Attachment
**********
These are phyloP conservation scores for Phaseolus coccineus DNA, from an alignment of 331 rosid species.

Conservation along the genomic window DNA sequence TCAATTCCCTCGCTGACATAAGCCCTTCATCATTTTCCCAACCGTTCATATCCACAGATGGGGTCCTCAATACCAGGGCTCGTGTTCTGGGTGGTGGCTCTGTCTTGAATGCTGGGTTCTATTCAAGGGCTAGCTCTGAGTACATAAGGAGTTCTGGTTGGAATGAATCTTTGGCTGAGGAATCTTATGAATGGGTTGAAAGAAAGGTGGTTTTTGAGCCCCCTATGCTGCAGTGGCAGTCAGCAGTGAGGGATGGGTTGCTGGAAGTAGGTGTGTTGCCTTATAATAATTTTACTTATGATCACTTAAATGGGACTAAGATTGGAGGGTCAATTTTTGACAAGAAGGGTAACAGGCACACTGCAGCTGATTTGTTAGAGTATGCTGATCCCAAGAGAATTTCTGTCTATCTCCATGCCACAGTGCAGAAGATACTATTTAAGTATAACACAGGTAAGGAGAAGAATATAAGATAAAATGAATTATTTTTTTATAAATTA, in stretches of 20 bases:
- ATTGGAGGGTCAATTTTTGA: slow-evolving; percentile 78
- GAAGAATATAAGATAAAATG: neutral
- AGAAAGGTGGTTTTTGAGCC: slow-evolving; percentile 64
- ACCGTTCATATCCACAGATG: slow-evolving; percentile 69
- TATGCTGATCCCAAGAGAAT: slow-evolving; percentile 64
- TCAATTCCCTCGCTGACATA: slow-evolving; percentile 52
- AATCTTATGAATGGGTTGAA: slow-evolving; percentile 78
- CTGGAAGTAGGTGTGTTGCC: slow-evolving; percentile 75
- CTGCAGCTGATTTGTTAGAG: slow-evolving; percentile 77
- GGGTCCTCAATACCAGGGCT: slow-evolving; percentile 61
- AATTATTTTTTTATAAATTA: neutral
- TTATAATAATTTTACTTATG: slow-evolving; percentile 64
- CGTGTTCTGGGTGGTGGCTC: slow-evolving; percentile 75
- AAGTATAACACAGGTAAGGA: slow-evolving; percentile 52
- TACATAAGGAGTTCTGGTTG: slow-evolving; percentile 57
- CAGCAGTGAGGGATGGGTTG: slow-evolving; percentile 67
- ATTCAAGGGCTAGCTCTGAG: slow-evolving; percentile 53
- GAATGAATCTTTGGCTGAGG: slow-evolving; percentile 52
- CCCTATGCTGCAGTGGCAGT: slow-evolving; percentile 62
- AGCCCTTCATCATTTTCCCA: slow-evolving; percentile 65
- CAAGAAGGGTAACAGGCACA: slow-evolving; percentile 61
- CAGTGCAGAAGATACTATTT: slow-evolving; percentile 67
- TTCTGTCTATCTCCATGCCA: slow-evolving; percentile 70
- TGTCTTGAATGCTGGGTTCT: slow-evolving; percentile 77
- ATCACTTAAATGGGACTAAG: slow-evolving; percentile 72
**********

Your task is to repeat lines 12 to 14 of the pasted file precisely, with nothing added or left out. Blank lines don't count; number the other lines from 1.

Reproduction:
- GGGTCCTCAATACCAGGGCT: slow-evolving; percentile 61
- AATTATTTTTTTATAAATTA: neutral
- TTATAATAATTTTACTTATG: slow-evolving; percentile 64